If you are looking to Buy a Property in an area, of the Province of British Columbia, where Speculation Tax is payable, you need to know that you are not on the hook for an outstanding Bill where the Seller hasn't paid.
In a recent BC Real Estate Association Bulletin came good news for Buyers and their Real Estate Agents, in that they don't have to worry about including a clause in a Contract of Purchase and Sale that specifies that a Buyer won't be held liable for the Speculation and Vacancy Tax (SVT).
- When a buyer purchases a residential property, they will either pay the Property Transfer Tax (PTT) or be exempted from the PTT because they took advantage of an exemption like the First Time Home Buyers' Exemption or Newly Built Homes Exemption. Payment of the PTT (or exemption) means you're eligible for an exemption of the SVT for the year of purchase.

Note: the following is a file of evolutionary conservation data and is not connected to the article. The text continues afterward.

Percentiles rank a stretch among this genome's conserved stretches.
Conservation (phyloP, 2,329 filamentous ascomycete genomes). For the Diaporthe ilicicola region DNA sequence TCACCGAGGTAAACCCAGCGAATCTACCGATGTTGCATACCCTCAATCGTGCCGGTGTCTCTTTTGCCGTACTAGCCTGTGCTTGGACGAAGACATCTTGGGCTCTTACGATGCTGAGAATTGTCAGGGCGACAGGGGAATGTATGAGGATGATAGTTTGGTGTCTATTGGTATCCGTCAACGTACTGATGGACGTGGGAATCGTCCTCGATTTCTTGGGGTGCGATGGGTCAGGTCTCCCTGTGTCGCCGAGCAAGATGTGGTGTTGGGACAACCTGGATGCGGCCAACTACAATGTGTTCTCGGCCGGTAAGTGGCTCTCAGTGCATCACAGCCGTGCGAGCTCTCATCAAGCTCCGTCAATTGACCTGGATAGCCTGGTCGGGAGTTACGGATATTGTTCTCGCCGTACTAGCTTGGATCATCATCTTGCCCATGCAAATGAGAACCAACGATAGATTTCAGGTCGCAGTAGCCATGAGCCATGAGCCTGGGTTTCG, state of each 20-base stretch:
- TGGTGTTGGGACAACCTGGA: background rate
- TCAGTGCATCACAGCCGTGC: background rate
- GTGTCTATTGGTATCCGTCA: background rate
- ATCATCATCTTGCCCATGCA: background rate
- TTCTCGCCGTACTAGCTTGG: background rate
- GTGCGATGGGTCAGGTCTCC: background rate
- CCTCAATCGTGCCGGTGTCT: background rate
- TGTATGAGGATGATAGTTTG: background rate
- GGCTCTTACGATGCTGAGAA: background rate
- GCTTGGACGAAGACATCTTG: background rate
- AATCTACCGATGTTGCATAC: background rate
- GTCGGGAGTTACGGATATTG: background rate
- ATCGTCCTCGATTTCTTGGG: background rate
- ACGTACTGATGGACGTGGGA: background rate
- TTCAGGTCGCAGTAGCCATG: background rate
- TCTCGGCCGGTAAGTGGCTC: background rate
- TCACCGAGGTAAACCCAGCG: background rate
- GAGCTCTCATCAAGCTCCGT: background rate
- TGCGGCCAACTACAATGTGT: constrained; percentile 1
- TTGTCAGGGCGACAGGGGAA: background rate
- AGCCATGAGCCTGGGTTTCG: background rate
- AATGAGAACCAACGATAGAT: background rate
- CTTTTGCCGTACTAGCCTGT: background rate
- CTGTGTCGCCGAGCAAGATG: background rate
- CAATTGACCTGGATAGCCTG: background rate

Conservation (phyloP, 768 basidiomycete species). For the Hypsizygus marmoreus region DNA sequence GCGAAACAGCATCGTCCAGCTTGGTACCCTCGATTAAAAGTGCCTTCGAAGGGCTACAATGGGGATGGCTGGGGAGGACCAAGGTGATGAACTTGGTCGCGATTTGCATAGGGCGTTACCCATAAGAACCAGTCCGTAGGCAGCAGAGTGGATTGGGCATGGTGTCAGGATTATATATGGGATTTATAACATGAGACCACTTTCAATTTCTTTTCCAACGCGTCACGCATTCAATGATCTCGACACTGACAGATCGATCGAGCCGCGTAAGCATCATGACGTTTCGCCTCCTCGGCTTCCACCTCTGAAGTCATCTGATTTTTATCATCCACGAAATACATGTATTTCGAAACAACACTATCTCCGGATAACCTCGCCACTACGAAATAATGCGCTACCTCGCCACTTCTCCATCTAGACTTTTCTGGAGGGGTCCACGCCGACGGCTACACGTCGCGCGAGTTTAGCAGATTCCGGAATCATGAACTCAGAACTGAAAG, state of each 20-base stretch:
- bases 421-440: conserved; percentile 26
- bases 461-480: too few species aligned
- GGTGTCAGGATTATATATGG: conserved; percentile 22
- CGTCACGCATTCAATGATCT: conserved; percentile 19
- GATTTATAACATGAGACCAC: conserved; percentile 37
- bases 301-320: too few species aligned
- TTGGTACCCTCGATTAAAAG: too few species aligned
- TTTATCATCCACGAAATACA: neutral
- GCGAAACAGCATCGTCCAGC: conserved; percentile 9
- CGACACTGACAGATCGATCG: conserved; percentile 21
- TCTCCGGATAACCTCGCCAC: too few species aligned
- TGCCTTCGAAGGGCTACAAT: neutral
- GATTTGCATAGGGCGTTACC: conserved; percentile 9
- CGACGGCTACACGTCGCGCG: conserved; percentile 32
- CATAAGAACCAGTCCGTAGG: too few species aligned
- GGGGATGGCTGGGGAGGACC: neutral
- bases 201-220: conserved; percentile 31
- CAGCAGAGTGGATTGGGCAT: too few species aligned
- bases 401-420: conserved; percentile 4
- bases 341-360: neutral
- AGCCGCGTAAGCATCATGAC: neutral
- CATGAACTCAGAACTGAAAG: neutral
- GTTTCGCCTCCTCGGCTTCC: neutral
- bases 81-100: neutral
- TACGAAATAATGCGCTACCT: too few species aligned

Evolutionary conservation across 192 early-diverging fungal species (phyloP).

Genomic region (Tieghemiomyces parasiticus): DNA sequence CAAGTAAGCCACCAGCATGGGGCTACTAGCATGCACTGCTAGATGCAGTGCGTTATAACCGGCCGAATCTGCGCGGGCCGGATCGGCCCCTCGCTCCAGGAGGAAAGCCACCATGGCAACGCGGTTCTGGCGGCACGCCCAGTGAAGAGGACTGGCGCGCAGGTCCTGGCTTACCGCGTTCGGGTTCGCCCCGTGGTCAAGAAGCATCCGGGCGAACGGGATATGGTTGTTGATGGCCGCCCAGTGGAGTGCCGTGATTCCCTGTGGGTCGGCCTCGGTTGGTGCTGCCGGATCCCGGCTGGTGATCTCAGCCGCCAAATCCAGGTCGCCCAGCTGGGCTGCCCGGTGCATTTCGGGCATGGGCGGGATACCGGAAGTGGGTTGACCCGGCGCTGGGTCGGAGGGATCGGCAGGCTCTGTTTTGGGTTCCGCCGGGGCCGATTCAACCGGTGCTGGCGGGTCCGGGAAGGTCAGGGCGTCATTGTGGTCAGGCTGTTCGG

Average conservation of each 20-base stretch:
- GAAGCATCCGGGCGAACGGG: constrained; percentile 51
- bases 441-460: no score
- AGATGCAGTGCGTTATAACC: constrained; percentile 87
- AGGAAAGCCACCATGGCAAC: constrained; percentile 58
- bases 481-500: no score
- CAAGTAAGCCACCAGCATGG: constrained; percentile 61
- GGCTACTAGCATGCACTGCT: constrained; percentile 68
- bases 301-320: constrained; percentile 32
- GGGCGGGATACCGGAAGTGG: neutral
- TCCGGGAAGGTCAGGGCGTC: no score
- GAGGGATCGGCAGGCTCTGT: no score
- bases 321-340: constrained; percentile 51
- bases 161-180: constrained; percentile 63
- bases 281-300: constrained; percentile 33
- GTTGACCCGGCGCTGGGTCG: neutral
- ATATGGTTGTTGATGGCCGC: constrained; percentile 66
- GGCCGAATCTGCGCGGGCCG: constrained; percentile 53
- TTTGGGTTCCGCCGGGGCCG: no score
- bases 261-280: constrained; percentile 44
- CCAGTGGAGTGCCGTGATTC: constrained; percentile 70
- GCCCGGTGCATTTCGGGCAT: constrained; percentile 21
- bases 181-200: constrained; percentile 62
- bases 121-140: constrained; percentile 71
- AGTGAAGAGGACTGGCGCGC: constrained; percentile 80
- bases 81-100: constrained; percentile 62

- The SVT is levied on the person who owns the property on December 31 of the calendar year. That means if the seller transfers a property before December 31, they will not receive a declaration for said property for that calendar year. The new owner will receive a declaration but won’t be subjected to the SVT for that calendar year because they will have either paid the PTT or been exempted from it.
When the seller has outstanding taxes
If a seller owes the SVT from previous years and sells the property without paying back taxes, the seller remains responsible for paying overdue SVT.
In other words, the speculation and vacancy tax follows the person (Seller), not the property. If there is a lien on a property due to unpaid SVT, it will appear on the land title just like any other charge would.